22. Justin,

    You guys are on the side of stupid evil. Angry Greta is the perfect spokesperson.

    Stupid evil is when idiots force the US and other brain-dead countries, to do stupid things which will kill GDPs, ….

    Stupid evil, is stupid, on so many levels.

    It is absolutely technically and economic possible for any country to get to zero carbon emissions by 2050 or 2100. The over hyped green stuff …. ‘saturates’ in its usefulness…

    We are damaging the environment to install the over hyped green stuff and we are in many countries past the point where they is any real savings in CO2 emissions if the energy to build the green stuff and loss of grid efficiency are taking into account.

    The Left’s lying leads to super massive spending that is absolutely useless. And it is almost impossible to stop, except in China… as China has stopped all ‘environmentalism’.

    So all of the GDPs, except for China, are very sick…

    And sick GDPs has long term effects.

    Anyway, the ironic part is humans did not cause the CO2 rise and the CO2 rise did not cause the temperature rise. So, the efforts to limit human emission of CO2 was absolutely purposeless.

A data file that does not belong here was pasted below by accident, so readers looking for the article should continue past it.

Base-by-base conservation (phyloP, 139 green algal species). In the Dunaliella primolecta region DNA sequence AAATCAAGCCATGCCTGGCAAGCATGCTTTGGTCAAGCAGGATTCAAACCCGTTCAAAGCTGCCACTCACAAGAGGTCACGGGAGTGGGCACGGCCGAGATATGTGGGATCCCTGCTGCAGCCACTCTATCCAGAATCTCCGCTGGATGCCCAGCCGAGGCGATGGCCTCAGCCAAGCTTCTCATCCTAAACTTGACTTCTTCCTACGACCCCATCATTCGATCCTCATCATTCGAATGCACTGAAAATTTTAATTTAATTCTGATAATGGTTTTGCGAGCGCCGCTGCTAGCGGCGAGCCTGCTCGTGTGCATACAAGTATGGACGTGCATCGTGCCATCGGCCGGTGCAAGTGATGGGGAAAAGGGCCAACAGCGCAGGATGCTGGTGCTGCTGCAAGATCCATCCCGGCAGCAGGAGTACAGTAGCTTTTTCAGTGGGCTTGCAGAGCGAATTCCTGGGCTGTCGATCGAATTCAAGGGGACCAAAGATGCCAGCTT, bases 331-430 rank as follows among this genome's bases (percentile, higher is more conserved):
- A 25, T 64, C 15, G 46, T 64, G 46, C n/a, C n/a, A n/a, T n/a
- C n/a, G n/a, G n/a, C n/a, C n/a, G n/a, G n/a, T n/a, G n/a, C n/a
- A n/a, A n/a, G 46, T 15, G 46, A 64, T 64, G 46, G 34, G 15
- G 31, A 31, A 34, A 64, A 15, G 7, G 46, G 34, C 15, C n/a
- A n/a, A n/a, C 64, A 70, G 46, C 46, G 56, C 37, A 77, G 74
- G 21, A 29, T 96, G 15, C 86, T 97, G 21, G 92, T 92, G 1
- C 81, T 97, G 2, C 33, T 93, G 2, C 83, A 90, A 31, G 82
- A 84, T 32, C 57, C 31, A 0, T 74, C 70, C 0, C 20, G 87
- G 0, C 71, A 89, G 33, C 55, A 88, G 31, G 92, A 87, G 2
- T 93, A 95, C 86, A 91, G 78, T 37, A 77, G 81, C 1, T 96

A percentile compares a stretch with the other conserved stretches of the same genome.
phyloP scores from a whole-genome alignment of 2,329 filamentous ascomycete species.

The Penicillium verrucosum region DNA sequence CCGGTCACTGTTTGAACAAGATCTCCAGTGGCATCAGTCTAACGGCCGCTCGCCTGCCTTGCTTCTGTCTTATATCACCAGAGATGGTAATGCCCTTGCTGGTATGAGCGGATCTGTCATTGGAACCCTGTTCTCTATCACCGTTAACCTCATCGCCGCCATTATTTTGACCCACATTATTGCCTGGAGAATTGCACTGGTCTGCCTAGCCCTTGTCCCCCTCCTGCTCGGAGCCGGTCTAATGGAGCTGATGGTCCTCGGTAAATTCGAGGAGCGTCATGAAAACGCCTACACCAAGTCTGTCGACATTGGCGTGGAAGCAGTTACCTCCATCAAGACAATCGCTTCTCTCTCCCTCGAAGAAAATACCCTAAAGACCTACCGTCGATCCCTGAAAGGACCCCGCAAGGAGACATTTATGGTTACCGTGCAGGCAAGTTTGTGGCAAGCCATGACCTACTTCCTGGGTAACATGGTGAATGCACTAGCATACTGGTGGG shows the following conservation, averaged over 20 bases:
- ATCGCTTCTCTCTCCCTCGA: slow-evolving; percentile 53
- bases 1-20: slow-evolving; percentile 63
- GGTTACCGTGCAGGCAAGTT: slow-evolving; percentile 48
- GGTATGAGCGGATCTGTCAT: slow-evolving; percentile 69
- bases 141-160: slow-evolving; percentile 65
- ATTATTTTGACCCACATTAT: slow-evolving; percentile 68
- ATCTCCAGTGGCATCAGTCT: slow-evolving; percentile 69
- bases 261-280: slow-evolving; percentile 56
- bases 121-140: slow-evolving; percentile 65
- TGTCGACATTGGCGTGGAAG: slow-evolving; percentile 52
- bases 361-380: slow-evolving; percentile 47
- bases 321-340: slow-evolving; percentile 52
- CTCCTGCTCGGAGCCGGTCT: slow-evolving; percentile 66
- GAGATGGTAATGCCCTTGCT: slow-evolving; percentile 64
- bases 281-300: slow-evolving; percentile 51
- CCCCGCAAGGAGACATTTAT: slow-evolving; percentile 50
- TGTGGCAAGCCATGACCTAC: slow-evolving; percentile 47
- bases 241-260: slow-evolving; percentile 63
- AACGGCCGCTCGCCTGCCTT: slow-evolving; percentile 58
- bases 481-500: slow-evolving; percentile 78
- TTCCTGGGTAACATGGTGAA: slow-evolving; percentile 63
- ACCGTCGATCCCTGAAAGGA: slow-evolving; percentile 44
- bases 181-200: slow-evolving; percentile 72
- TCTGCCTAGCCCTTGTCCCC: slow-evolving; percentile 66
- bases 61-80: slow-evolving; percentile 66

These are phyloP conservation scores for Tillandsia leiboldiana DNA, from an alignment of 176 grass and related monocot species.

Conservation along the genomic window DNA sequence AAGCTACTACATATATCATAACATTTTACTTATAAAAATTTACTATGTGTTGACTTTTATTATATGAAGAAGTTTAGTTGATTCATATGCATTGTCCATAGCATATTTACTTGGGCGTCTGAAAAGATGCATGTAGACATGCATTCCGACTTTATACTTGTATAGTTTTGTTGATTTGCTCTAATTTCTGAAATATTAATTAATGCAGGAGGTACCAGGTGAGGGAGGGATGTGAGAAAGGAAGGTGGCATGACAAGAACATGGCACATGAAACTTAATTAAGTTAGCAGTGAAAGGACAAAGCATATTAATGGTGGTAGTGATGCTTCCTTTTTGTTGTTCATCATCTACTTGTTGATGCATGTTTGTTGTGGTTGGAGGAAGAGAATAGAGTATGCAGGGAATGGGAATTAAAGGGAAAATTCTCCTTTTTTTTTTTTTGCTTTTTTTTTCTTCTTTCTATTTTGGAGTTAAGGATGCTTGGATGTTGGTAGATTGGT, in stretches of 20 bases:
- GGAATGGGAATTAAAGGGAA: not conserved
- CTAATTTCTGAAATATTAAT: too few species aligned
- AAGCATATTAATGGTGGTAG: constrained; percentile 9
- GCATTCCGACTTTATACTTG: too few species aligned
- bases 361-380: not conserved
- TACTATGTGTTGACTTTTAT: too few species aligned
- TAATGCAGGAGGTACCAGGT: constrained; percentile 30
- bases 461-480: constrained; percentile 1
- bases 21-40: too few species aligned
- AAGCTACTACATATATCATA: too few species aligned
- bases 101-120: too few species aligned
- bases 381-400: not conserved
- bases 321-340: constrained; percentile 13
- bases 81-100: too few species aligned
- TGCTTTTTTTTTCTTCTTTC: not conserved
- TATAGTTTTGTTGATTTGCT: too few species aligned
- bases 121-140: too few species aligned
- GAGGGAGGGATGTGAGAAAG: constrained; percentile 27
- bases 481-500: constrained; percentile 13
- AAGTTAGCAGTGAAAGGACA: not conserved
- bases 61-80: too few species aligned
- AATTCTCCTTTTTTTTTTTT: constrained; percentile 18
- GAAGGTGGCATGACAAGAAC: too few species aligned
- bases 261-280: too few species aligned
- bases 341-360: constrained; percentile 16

23. I was talking to a friend about a French movie, Delicatessen, a while back, in front of his mother. Like my own parents , she grew up in Yugoslavia and had bad memories of after the war were brought flooding back by our discussion of the movie.

    Clapet (Jean-Claude Dreyfus) is a butcher who owns a run-down apartment building in post-apocalyptic France. The building is in constant need of a handyman, because Clapet routinely butchers them and sells them as food.

    That and other stories drum home how bad things were in Europe. Even in Germany, cats became known as roof pigs.

  24. The greens, warmists, socialists and communists are trying to destroy the western world and take us back to the era of desperation and starvation. NEVER FORGET THESE PEOPLE WANT TO KILL YOU, reject them entirety never let them get power no matter what they promise, it is all lies.

Comments are closed.